Other than reporting error codes, is a scan tool useful? Can it help you to tune the car to optimize gas mileage for example or other helpful things?
When it comes down to it, a scan tool is irreplaceable. It used to be you could short two pins on the DLC and make codes flash on your dash. Now, you get a light on your dash and you need a way to figure out what it is ... that is, if you don't want to fully trust your mechanic. The right scan tools can also be used to diagnose anti-lock brake issues or supplemental restraint systems (air bags). Without the tool, you would either be replacing parts blind or are at the mercy of your mechanic.
As an aside, you can purchase apps for your iPhone or Android devices which can allow you to tap into the codes and information through a bluetooth connection device. These can be had a reasonable price for those who don't want to spend a lot of money a hand held device with fairly good results. I would bet, someone who is truly of an entrepreneurial spirit could take one of these bluetooth gadgets and write some code to make it do all sorts of things. With OBDII and the CAN Bus, the sky is nearly the limit.
The answer is yes, with there being specifics for your car, of course. A good scan tool will tell you the instantaneous fuel consumption (which many cars have as a part of the instrument cluster now). You can view the exact coolant temperature being measured, which can be helpful for troubleshooting the cooling system. On some vehicles, with the right scan system, which may even be proprietary, you can change settings in the vehicle computer. You can change performance settings this way, although I think most cars nowadays are already optimized for the best gas mileage. Information about the ignition timing is available this way, too, and that can be helpful for troubleshooting.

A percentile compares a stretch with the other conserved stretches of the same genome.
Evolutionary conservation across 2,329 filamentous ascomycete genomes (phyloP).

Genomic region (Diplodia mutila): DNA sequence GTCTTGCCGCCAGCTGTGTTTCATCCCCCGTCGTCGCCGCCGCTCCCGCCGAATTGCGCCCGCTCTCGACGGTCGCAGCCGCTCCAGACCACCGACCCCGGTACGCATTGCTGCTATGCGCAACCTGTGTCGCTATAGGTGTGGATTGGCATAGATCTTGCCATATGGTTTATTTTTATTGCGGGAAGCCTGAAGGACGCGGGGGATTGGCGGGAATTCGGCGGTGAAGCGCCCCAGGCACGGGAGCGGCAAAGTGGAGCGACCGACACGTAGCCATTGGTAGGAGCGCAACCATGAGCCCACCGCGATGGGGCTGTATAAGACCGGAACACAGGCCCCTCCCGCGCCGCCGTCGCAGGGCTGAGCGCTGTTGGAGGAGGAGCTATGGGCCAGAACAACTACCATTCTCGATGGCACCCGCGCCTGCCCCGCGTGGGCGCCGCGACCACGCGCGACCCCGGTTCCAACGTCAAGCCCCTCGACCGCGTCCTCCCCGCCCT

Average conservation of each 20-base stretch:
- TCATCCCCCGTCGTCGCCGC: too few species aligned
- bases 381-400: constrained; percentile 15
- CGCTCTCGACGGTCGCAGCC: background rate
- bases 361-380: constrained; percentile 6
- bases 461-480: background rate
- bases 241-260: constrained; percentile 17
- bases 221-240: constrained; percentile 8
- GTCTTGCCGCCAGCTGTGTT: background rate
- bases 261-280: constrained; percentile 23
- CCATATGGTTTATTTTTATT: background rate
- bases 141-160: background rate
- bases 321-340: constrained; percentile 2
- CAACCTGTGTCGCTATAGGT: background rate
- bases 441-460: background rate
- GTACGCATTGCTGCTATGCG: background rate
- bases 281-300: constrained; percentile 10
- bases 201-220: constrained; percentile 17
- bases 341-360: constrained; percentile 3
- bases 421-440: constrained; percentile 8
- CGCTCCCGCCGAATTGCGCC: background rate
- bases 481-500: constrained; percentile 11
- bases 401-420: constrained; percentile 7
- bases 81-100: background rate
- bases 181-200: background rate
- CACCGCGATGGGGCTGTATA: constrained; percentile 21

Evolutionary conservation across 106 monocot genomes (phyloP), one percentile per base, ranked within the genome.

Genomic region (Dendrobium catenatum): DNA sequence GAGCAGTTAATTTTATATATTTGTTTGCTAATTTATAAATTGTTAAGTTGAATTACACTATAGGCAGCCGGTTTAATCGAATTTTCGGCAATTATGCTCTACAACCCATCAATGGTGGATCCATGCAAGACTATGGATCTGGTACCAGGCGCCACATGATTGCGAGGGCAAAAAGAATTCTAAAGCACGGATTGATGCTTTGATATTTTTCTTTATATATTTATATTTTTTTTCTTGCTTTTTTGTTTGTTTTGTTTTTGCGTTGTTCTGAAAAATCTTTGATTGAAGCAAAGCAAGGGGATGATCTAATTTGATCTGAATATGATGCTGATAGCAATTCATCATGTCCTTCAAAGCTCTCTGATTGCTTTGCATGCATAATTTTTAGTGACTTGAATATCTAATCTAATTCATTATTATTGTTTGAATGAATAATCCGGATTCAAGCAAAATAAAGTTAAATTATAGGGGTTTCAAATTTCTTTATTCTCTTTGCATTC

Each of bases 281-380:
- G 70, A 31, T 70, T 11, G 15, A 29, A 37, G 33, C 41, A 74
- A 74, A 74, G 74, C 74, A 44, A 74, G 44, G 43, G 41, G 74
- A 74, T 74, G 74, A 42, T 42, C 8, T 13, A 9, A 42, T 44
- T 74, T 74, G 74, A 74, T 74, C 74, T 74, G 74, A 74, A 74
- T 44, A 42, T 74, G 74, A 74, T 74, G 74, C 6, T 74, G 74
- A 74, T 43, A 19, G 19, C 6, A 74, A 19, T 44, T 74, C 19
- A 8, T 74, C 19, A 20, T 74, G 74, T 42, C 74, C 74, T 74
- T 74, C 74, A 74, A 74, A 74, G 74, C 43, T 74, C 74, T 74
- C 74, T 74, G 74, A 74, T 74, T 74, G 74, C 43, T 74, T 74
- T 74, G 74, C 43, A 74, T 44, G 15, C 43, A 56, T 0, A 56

I definitely agree with @Paulster2! I would like to add this though, bluetooth scan tools do exist as well as some limited Wifi ones. OTC makes the Encore. However though, you need to keep in mind what kind of scan tool you want. There are the ones that you can buy from Autozone that cost $100 - $200 and there are professional scan tools that range from $2500 - $7000.
Personally I have a range of them. I tend to use certain ones for certain applications as well. I generally use OBDLink bluetooth scanner for my Miata since it's a bit older and doesn't have the data bus systems in it. I use my Snap-on Verus for mostly Asian and Domestic brands, and I use AutoEnginuity for mostly Chrysler and European brands. They all have their ups and downs. It just depends on what you want or need. I used to work in a dealership and owned my own shop for a while, so advanced scan tools were literally necessary. If you're a DIY'er you wouldn't need anything too expensive. I would say either OBDLink or AutoEnginuity would suit your needs perfectly.
If you're wanting to tune, that requires an OEM or factory scan tool. At Honda we had scan tools specifically made by the guys at Honda. Same for Chrysler, they use "StarScan". SOME scan tools like the Verus can do this, but it's generally unlikely you can with an aftermarket scan tool. There are replacement ECM's you can buy to do this though, they generally come with the software and everything. If thats what you're wanting to do of-course. Don't get scammed by Ebay fuel tuners either. There is an episode of a show called "Mighty Car Mods" on YouTube and they literally debunk the myth of plug and play gas savers with a guy that engineers engine systems.
Yes in short, you can do almost anything you want with the right scan tool. AutoEnginuity is the cheapest most versatile scan tool I've ever come across.
Good luck with finding the right one!